Love, loss, and a grandmother’s advice

Love, loss, and a grandmother’s advice

Ilene Beckerman’s newest book recalls her poignant youth

For what’s wrong on your inside, Ettie Goldberg would recommend hot tea and lemon; and “for everything wrong outside the body — Vaseline.”

A doctor she wasn’t, but that didn’t stop her from dishing out sage advice to all who came into her Manhattan stationery store, from Irish nannies to celebrities like Marlene Dietrich.

When Franklin Delano Roosevelt’s mother, Sara, a regular customer, told Ettie she was worried about her son’s future because of his polio, the Jewish grandmother said, “Don’t worry, your son’s got a good head on his shoulders. I bet some day he’ll be president.” It wasn’t prescience, she told her granddaughter in later years — that’s what she told everyone with a son; “that’s how you get customers.”

That granddaughter is Ilene Beckerman, now 75 and a grandmother herself, but still grateful for Ettie’s well-remembered guidance. She recently published a book about her, The Wisest Woman I Know, complete with photos and her own quirky sketches.

Beckerman, who lived for years in Livingston and now lives in Hampton, will talk about the book at the JCC of Central New Jersey on Jan. 18 at an event hosted by the center’s adult enrichment program.

The Ettie book is her fifth. Beckerman, a former advertising agency owner, wrote and illustrated her first book, Love, Loss, and What I Wore, in 1995 when she was 60. It was done on a whim, to share stories of her life with her five children and friends. She focused it around fondly remembered outfits, a tactic she invites her audiences to engage in, too, as a key to unlock cherished — or galling — memories.

To her total surprise, a publisher decided it had broad appeal and published it. The New York Times described it as a “small gem worthy of a Tiffany box.” It has been translated into German, Japanese, Portuguese, and French. Sisters Nora and Delia Ephron turned it into a play that has run Off-Broadway in New York since 2009; a touring version is currently playing in Chicago.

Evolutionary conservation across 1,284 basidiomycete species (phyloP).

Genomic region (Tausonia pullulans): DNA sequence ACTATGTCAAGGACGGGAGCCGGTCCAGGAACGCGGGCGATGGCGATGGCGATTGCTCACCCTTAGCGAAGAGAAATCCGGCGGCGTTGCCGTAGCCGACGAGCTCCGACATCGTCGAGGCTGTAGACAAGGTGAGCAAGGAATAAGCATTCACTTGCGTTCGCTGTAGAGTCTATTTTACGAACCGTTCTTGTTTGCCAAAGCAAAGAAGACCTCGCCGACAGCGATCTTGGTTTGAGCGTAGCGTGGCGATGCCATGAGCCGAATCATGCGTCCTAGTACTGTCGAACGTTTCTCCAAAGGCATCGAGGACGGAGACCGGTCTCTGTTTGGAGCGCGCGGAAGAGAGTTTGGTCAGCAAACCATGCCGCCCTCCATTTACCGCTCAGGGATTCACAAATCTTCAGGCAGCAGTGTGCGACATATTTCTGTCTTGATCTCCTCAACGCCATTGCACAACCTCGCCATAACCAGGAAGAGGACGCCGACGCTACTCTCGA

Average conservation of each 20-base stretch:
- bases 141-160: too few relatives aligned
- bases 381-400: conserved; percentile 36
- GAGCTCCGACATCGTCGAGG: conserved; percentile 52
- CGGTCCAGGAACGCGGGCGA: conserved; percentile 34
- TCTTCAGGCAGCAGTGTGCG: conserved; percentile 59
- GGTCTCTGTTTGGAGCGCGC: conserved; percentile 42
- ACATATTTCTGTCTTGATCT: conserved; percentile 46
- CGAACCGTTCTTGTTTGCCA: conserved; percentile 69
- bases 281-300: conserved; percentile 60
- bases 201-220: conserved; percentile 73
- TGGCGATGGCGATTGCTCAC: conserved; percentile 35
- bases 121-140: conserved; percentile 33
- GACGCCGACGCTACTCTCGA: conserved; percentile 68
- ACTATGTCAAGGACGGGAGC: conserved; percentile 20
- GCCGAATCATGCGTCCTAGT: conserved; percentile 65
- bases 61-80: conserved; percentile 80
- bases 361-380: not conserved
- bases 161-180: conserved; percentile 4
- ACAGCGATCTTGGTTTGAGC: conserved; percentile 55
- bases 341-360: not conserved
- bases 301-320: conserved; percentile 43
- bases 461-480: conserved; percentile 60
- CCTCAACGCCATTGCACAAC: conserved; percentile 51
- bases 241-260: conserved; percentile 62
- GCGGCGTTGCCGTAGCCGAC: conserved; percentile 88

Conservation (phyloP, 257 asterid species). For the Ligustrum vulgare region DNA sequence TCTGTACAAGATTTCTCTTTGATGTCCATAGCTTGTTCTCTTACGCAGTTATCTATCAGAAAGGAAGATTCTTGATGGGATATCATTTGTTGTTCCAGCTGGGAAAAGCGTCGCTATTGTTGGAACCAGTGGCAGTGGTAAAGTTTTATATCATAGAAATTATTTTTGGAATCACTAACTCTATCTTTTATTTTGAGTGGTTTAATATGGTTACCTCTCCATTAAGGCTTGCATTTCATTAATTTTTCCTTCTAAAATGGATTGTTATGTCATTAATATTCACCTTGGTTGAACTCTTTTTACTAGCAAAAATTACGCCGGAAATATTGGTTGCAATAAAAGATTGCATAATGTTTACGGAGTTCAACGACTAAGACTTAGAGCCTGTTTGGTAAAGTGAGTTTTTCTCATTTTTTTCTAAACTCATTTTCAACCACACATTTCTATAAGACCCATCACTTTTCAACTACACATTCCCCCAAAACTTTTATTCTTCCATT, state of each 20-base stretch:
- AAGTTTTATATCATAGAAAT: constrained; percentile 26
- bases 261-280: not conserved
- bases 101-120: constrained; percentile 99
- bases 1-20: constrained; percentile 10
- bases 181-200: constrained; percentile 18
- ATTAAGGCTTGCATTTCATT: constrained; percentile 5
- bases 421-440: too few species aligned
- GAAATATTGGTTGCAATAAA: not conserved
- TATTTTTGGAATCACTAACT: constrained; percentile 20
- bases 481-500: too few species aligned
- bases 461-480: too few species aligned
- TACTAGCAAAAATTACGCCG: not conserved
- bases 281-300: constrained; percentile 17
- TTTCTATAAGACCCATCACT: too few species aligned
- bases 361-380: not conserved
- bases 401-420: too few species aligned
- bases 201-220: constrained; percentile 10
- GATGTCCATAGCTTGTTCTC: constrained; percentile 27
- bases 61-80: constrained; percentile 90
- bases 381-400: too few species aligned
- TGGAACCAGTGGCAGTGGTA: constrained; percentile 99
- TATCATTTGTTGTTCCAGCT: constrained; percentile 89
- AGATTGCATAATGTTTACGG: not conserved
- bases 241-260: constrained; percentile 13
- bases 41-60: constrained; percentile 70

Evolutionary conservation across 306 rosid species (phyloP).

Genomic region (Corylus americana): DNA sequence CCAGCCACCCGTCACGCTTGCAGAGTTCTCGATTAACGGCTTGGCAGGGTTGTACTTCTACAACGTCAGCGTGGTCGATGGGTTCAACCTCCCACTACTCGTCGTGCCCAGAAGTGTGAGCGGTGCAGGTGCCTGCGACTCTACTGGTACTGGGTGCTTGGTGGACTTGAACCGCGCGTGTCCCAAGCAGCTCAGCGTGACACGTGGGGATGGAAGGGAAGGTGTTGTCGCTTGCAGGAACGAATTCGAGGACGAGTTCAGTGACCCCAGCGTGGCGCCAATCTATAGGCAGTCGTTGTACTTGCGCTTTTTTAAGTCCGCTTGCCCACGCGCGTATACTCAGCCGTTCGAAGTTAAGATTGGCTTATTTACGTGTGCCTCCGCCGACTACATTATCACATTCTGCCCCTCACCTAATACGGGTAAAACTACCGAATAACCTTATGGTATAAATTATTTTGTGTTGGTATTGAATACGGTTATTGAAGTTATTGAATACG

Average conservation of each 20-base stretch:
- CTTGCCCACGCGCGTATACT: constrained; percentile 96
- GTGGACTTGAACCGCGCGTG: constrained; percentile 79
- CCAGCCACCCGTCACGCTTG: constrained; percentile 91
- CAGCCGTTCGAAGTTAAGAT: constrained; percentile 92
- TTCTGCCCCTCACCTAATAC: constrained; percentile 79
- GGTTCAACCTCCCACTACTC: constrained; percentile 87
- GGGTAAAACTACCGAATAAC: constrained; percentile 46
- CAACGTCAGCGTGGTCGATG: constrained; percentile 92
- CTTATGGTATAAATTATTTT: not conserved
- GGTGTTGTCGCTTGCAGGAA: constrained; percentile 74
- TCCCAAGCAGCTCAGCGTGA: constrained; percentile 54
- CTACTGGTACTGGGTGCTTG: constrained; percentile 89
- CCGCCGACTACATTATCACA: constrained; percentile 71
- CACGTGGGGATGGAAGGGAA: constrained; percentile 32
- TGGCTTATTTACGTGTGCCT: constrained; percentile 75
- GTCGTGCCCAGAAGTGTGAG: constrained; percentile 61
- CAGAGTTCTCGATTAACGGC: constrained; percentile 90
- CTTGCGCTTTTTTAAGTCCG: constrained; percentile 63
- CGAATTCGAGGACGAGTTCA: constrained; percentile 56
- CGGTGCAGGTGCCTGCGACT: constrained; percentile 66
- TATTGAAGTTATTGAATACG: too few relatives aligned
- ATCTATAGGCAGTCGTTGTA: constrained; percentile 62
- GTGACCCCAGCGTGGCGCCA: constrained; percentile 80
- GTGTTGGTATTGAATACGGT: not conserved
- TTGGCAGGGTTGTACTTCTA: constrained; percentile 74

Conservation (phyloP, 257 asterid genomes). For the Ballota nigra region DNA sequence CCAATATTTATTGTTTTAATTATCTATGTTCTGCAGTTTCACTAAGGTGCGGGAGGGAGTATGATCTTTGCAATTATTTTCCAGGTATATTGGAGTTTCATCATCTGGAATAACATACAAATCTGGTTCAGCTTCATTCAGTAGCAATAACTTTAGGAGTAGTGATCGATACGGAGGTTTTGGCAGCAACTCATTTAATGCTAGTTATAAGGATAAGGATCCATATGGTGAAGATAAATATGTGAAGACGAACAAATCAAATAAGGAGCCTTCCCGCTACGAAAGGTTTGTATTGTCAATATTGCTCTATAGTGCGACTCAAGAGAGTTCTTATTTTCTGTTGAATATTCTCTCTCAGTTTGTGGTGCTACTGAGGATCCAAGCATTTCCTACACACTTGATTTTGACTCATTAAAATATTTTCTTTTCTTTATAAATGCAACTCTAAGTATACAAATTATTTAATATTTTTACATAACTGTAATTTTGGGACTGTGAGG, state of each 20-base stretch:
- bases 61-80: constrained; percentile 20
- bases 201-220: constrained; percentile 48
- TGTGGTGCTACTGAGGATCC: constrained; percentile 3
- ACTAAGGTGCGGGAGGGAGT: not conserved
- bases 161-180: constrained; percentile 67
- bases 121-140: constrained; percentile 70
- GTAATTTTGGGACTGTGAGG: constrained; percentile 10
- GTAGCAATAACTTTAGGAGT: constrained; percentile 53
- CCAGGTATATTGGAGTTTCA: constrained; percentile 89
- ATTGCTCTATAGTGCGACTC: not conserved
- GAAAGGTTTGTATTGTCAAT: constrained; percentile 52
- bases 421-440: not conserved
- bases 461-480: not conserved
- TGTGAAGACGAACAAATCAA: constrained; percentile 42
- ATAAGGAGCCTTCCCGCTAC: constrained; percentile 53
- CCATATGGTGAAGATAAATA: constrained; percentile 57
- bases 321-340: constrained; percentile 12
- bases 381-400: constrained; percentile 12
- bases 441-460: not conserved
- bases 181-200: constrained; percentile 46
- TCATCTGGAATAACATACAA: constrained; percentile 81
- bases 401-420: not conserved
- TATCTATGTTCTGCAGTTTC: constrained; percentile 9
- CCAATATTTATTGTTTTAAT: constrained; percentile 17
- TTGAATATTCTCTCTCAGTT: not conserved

Asked whether the play matches the vision in her head, Beckerman answered, “My head is filled with what we’re going to have for dinner. Generally, I go through life with no expectations.”

Her other works, all published by Algonquin Books, are What We Do for Love, Makeovers at the Beauty Counter of Happiness, and Mother of the Bride: The Dream, the Reality, the Search for a Perfect Dress. She has written for various publications and gives talks to organizations across the country.

When asked by NJ Jewish News if she foresaw such success, Beckerman e-mailed back, “I’m still surprised. I never thought about writing a book. I never thought I’d learn to drive. I never thought anybody would ever marry me. I surprised myself three times.”

Writing, she said, “isn’t fun, but it’s very fulfilling. It’s like being pregnant; you have a secret inside you that’s all yours (yup, there is a husband but he doesn’t carry it). Fun is meeting and talking with other woman and hearing their stories.”

As light as her tone is, she earned her breezy humor the hard way. Her mother died when she was 12, and she was sent to live with her grandmother Ettie and her grandfather. She never saw her father again. That was when the urge to write and draw took root. Lonely and shy, she expressed what she couldn’t say out loud by doodling and writing poems.

Her first marriage ended very quickly. With her second husband she had six children in seven years, and lost her second-born to a viral infection. She and her husband responded to the tragedy in opposite ways, he by becoming more cautious, she by trying not to worry at all. They parted ways, but, she told NJJN, they remained close friends until his recent death.

Other than her youngest daughter, who lives in San Francisco, her children all live nearby, and she has 10 grandchildren. Asked how she matches up to Ettie, Beckerman stated with conviction: “No one can compare to my grandmother Ettie.”

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